We execute a similar operation on the image in the destination device context. Only, this time we change all the pixels corresponding to the foreground color in the mask to white. We can now combine the two images using the raster operation SRCPAINT. The result of the SRCPAINT operation is such that any colored pixel combined with a black pixel results in the same colored pixel.

// TransparentBlt	- Copies a bitmap transparently onto the destination DC
// hdcDest		- Handle to destination device context 
// nXDest		- x-coordinate of destination rectangle's upper-left corner 
// nYDest		- y-coordinate of destination rectangle's upper-left corner 
// nWidth		- Width of destination rectangle 
// nHeight		- height of destination rectangle 
// hBitmap		- Handle of the source bitmap
// nXSrc		- x-coordinate of source rectangle's upper-left corner 
// nYSrc		- y-coordinate of source rectangle's upper-left corner 
// colorTransparent	- The transparent color
// hPal			- Logical palette to be used with bitmap. Can be NULL

void TransparentBlt( HDC hdcDest, int nXDest, int nYDest, int nWidth,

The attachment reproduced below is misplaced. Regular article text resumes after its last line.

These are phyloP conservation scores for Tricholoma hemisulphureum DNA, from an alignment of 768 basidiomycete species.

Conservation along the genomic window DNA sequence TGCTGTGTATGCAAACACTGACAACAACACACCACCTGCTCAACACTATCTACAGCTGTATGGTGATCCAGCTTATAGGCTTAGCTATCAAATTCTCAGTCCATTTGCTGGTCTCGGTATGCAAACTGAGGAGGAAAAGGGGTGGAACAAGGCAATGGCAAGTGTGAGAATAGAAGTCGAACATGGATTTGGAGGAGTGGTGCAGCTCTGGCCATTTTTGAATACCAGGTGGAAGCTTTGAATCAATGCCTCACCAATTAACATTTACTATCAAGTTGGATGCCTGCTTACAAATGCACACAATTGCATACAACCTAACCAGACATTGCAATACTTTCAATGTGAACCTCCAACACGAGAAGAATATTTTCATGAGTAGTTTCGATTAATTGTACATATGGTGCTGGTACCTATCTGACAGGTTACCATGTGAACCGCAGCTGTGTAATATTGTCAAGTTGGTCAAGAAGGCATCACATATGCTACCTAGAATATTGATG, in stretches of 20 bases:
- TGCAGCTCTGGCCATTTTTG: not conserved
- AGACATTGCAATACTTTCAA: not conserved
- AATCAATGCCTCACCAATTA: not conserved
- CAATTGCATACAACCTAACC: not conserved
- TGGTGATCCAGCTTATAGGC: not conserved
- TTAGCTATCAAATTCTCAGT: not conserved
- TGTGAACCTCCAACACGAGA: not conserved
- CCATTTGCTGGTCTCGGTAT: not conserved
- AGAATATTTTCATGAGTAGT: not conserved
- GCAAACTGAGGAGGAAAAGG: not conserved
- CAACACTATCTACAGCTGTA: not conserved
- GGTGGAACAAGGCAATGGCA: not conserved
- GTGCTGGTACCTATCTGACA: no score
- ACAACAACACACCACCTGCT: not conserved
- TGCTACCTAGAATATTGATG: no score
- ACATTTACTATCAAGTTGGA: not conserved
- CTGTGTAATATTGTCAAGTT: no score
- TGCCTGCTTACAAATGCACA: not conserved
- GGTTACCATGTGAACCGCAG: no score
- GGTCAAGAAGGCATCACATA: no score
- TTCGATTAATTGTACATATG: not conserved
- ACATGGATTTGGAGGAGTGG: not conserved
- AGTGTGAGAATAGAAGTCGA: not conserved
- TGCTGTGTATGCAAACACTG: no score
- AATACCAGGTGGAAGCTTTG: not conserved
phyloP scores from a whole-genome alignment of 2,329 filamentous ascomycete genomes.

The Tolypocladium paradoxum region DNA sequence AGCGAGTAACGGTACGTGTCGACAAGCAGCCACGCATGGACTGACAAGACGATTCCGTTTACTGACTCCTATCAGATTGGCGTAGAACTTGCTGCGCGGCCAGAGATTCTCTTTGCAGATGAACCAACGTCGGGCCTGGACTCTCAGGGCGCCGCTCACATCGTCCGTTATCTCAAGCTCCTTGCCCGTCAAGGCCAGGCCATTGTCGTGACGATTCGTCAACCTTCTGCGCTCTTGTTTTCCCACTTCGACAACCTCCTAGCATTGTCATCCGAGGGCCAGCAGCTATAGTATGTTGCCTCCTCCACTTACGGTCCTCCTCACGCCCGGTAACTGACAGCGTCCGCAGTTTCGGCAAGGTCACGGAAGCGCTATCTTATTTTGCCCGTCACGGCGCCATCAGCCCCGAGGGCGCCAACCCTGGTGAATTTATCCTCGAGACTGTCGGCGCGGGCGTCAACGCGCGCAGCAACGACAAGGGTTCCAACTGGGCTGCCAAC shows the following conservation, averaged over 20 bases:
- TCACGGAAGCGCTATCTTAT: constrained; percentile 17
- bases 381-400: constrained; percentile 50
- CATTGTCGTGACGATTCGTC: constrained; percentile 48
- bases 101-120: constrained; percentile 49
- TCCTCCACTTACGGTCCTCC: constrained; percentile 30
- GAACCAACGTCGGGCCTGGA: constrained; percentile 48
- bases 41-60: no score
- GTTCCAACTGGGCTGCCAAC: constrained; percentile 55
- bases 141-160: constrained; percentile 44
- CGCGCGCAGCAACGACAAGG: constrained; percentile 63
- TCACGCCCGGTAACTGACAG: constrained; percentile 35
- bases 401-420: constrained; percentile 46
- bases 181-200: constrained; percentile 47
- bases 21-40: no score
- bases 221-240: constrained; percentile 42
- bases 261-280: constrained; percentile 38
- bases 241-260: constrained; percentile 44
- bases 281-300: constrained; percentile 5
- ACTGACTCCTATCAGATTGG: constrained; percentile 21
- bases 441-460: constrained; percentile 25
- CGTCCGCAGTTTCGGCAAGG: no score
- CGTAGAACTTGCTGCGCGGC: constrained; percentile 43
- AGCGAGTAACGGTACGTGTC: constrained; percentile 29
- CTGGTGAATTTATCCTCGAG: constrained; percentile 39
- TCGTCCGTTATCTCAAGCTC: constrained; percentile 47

int nHeight, HBITMAP hBitmap, int nXSrc, int nYSrc,
			COLORREF colorTransparent, HPALETTE hPal )
	CDC dc, memDC, maskDC, tempDC;
	dc.Attach( hdcDest );
	CBitmap maskBitmap;

	//add these to store return of SelectObject() calls
	CBitmap* pOldMemBmp = NULL;
	CBitmap* pOldMaskBmp = NULL;
	HBITMAP hOldTempBmp = NULL;

	CBitmap bmpImage;
	bmpImage.CreateCompatibleBitmap( &dc, nWidth, nHeight );
	pOldMemBmp = memDC.SelectObject( &bmpImage );

	// Select and realize the palette
	if( dc.GetDeviceCaps(RASTERCAPS) & RC_PALETTE && hPal )
		::SelectPalette( dc, hPal, FALSE );

		::SelectPalette( memDC, hPal, FALSE );

	hOldTempBmp = (HBITMAP) ::SelectObject( tempDC.m_hDC, hBitmap );

	memDC.BitBlt( 0,0,nWidth, nHeight, &tempDC, nXSrc, nYSrc, SRCCOPY );

	// Create monochrome bitmap for the mask
	maskBitmap.CreateBitmap( nWidth, nHeight, 1, 1, NULL );
	pOldMaskBmp = maskDC.SelectObject( &maskBitmap );
	memDC.SetBkColor( colorTransparent );

	// Create the mask from the memory DC
	maskDC.BitBlt( 0, 0, nWidth, nHeight, &memDC,
		0, 0, SRCCOPY );

	// Set the background in memDC to black. Using SRCPAINT with black 
	// and any other color results in the other color, thus making 
	// black the transparent color
	memDC.BitBlt(0, 0, nWidth, nHeight, &maskDC, 0, 0, SRCAND);

	// Set the foreground to black. See comment above.
	dc.BitBlt(nXDest, nYDest, nWidth, nHeight, &maskDC, 0, 0, SRCAND);

	// Combine the foreground with the background
	dc.BitBlt(nXDest, nYDest, nWidth, nHeight, &memDC,
		0, 0, SRCPAINT);

	if (hOldTempBmp)
		::SelectObject( tempDC.m_hDC, hOldTempBmp);
	if (pOldMaskBmp)
		maskDC.SelectObject( pOldMaskBmp );
	if (pOldMemBmp)
		memDC.SelectObject( pOldMemBmp );